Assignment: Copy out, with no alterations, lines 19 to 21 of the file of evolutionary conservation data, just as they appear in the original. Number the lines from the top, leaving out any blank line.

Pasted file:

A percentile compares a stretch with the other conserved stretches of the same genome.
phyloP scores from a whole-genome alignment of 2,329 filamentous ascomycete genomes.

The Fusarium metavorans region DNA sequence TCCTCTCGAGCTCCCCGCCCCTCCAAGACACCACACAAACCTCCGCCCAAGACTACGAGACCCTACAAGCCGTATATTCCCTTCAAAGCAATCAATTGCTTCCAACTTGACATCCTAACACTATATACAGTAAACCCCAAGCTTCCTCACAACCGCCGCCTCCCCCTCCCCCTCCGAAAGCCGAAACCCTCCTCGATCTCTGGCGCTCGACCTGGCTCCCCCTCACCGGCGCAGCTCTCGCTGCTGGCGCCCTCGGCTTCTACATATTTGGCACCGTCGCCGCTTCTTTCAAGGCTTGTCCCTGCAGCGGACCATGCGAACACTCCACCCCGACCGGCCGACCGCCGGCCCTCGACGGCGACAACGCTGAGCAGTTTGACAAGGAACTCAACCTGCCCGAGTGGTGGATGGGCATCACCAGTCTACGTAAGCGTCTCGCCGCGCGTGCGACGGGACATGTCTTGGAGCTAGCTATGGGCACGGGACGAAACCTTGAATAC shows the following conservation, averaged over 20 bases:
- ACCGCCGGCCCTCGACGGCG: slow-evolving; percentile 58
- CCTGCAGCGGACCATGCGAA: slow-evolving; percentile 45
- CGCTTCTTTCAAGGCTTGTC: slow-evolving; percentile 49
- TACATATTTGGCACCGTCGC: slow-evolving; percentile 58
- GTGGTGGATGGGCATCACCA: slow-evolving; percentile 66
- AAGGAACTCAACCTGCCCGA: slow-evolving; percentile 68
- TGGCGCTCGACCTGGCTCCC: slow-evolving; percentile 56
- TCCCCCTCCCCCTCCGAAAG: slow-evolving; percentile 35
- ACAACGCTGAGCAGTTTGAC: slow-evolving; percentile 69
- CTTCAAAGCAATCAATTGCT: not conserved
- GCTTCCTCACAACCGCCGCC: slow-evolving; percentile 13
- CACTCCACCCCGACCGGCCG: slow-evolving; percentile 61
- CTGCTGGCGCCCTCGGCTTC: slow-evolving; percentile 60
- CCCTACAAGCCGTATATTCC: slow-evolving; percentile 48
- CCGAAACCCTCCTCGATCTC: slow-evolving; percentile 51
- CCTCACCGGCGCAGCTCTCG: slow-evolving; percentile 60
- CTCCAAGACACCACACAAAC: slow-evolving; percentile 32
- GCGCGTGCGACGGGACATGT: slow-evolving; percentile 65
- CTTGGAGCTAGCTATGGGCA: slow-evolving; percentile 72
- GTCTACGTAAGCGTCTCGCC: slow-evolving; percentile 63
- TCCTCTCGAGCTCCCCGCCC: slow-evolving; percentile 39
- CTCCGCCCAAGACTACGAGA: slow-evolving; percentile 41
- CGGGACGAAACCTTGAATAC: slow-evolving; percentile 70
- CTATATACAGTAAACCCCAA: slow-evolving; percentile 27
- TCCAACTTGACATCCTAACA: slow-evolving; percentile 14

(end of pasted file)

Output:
- CCTCACCGGCGCAGCTCTCG: slow-evolving; percentile 60
- CTCCAAGACACCACACAAAC: slow-evolving; percentile 32
- GCGCGTGCGACGGGACATGT: slow-evolving; percentile 65